Reed quit Global Wrestling as he was tired of being on the road.

 

On the rumors of the WWF wanting him to be part of “Nation of Domination,” Reed said that Ron Simmons contacted him but Reed said his heart was not into it and did not want to go back to the WWF.

 

His only regrets in wrestling is how he cut his own career short but he says the business ended up turning into a “cartoon” and a “soap opera” so he is not that mad about leaving when he did.

 

He closes by thanking the fans for his success because without him he would have never amounted to anything in wrestling.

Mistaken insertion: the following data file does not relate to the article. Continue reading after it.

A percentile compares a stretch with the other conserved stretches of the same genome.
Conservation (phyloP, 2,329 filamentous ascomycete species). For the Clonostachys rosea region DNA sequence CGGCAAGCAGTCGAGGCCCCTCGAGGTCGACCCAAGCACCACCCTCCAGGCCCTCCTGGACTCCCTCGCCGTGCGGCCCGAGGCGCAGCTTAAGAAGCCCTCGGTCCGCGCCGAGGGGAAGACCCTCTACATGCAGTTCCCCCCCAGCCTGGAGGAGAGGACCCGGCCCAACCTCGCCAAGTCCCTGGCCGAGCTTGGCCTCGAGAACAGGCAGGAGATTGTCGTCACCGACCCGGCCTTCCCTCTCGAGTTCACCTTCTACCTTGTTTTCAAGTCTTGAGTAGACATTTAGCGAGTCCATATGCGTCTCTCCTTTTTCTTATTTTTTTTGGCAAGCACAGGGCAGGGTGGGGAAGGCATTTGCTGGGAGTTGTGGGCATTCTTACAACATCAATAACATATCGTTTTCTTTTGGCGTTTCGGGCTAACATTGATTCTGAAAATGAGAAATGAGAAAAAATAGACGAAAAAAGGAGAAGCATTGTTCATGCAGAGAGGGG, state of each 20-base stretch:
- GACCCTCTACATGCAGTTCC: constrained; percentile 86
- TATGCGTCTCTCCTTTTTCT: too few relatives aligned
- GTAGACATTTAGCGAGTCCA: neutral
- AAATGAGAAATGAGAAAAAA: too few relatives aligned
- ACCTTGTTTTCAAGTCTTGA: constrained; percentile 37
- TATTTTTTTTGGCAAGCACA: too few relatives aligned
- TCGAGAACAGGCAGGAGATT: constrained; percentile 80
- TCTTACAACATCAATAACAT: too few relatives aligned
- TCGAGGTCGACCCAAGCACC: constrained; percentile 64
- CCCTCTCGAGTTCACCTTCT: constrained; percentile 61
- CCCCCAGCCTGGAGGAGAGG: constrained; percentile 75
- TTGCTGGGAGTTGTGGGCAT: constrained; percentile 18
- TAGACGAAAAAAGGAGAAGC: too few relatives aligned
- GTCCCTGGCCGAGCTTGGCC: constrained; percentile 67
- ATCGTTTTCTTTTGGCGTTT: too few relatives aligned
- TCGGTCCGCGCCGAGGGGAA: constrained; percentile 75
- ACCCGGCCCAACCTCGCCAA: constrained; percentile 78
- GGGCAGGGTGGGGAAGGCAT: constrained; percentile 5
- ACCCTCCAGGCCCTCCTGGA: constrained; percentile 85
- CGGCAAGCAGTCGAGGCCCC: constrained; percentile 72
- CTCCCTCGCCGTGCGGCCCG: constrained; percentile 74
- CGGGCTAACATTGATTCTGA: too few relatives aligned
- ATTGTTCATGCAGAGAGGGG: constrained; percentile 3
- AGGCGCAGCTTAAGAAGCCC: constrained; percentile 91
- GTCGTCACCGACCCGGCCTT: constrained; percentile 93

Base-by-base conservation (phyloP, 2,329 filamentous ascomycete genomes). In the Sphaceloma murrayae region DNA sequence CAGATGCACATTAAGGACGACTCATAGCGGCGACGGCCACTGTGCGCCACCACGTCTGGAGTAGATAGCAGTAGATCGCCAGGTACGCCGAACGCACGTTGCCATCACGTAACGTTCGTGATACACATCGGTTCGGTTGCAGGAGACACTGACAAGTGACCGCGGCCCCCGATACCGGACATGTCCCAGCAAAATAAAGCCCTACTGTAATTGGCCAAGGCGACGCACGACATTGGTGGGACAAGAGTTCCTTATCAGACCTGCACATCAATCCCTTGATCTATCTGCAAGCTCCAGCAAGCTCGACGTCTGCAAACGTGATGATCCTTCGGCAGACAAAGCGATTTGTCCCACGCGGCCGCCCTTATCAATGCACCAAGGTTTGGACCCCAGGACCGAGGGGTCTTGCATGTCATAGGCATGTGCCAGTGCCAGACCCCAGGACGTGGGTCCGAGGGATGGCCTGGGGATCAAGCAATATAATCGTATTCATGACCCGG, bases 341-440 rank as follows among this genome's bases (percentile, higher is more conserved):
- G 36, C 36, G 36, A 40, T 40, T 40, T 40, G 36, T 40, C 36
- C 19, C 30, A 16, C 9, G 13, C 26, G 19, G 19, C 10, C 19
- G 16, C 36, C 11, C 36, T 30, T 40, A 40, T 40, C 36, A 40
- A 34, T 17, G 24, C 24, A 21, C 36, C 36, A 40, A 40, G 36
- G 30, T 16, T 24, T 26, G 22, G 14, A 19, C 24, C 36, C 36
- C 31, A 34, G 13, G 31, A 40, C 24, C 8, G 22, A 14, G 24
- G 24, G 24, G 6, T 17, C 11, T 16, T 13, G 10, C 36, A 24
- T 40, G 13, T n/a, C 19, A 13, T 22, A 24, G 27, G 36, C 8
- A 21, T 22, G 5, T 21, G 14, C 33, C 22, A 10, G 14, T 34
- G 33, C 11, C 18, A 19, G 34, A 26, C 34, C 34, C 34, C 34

Final Thoughts: I thought parts of this interview were good and informative but it was clear Reed had selective memory at times. He was known as being difficult to deal with and partaking in the party scene but skated over that and how he did not get the Intercontinental Title among other things. He seemed like he was angling to get a job with the WWE. Reed at least had a good mind for the business. He also seemed exhausted but these things can be filmed at 3am so I cannot blame him for that.

I liked when he talked about Mid-South and that was the best part of the interview. The first half of this was solid but it was a chore to get through the last half-hour. Reed did a “Reflections” shoot with RF Video several months ago that was a lot more explosive and lively than this shoot.

Overall, unless you are a Mid-South fan, I would not recommend this interview.

You can purchase the DVD for $20, the digital download for $14.99, or you can watch it if subscribed to the Highspots Network